Analysis: The dangers of the Lloyds plan
Last week, the Conservatives offered a revamp of Right to Buy. Now they have announced another plan with echoes of the 1980s: Selling some of the remaining state-owned shares in the Lloyds Banking Group to the public.
UK residents (and military personnel abroad) will be able to put between £250 and £10,000 into shares. They would get a discount of "at least 5%" as well as "a loyalty bonus for people who hold on to their shares for a year".
David Cameron said: "Today's announcement marks another step in the long journey we have been making repairing our banks, turning our economy around and reducing our national debt."
But there are dangers worth considering in the Tory plan. There is little clamour for the state to hold on to the banks, but should the sale be targeted at kitchen-table investors? Here are some reasons for caution.
The first is that bank equity is a super-complex financial product. Modern banks trade in things that are impossibly difficult to follow from the outside. They are also accident-prone.
Lloyds Banking Group is not British Telecom. That all makes scrutiny by shareholders both harder and more important. Retail investors, with only small stakes in the company, may not be able to put the time into it. It might not pay for them to bother.
And with a small portion of shares, they would not be able to force the bank to simplify.
So having more small shareholders would probably mean the bank is more easily "captured" by its management. That is to say, it will start serving its employees rather than its owners and customers. That would be extremely bad for everyone.
That might not just mean mega-bonuses, which are easy to spot, nor simply unjustifiably high pay. The bank could be very badly run. And the shareholders might only find out when it all gets too late.
Indeed, the second reason for concern is what might happen if it does run into trouble. Shareholders provide the risk capital for companies. Dividends are payment for the risk of getting wiped out when the bank makes big losses.
It is important that shareholders lose their shirts when everything goes wrong. During the crisis, taxpayers bailed out lots of people, but the authorities were at least bold enough to wipe out the bank shareholders who failed to keep their executives on the straight and narrow.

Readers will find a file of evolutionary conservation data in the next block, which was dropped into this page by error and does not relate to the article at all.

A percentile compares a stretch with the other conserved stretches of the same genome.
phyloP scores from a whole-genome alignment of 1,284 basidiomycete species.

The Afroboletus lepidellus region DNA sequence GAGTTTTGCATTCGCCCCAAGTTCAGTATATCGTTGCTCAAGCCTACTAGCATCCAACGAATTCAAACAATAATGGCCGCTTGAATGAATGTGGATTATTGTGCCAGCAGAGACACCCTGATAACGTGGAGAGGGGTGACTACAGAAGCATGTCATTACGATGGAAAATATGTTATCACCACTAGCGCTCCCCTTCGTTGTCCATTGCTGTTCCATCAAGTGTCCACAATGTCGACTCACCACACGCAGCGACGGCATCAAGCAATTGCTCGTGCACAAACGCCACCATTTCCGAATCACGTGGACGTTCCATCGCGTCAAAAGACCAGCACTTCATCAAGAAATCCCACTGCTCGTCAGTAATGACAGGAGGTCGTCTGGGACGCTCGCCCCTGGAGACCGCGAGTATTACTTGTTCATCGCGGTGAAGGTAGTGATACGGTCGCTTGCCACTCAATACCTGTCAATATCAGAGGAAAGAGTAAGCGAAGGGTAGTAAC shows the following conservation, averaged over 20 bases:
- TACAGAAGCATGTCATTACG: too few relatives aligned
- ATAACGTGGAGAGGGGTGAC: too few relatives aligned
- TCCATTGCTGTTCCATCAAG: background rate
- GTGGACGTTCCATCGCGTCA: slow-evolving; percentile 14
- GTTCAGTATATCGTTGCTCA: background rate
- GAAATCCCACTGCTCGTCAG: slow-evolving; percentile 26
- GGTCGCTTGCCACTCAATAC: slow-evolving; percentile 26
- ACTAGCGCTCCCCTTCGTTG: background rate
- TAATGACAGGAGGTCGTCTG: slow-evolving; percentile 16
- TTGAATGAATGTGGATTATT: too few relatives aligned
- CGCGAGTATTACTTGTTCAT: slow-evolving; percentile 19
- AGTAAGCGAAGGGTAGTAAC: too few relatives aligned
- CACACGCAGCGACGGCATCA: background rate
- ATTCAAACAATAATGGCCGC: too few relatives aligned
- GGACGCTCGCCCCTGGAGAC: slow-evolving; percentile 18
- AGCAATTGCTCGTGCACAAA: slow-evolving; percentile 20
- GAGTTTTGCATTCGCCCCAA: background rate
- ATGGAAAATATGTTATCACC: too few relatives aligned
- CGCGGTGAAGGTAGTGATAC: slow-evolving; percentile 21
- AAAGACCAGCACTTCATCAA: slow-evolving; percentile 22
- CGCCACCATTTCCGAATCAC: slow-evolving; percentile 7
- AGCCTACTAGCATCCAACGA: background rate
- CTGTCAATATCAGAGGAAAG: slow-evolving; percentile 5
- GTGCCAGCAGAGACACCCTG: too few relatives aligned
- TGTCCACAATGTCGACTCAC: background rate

Almost all governments felt, however, that they could not wipe out retail investors in banks. Depositors, even rich ones putting money into uninsured high-risk accounts, were always saved.
So imagine what would happen if the bank was part-owned by such savers who took advantage of a government offer to buy bank shares? It would take bravery on the part of any government to resist calls for a bail-out that took in shareholders.
After all, the government would have encouraged shareholders to invest in the product with discounts and advertising. This is a policy that could make it much harder for the authorities to do the right thing in a pinch.
You've heard of banks being "too big to fail"? This could make Lloyds potentially "too politically sensitive to fail". And if big investors - other banks and funds - were to believe that, it could mean that they will lend to the bank more cheaply than other banks.
The City might think that the government is secretly supporting Lloyds and that would have all sorts of effects - including encouraging recklessness by the bank itself.
Third, remember that enticing retail investors costs money. The government would forgo money to arrange this state of affairs when it might be better to have the public own shares via their pension funds.
And the beneficiaries of this state of affairs would be well off. They would get a 5% discount, but would need to find the remaining 95%. All these risks for people to give a boost to people with cash to spare.
All in all, a lot of questions worthy weighing about this policy.
There is a lot to be said for getting assets into the hands of the public. But banks are definitely riskier vehicles for mass shareholder capitalism than telephone companies.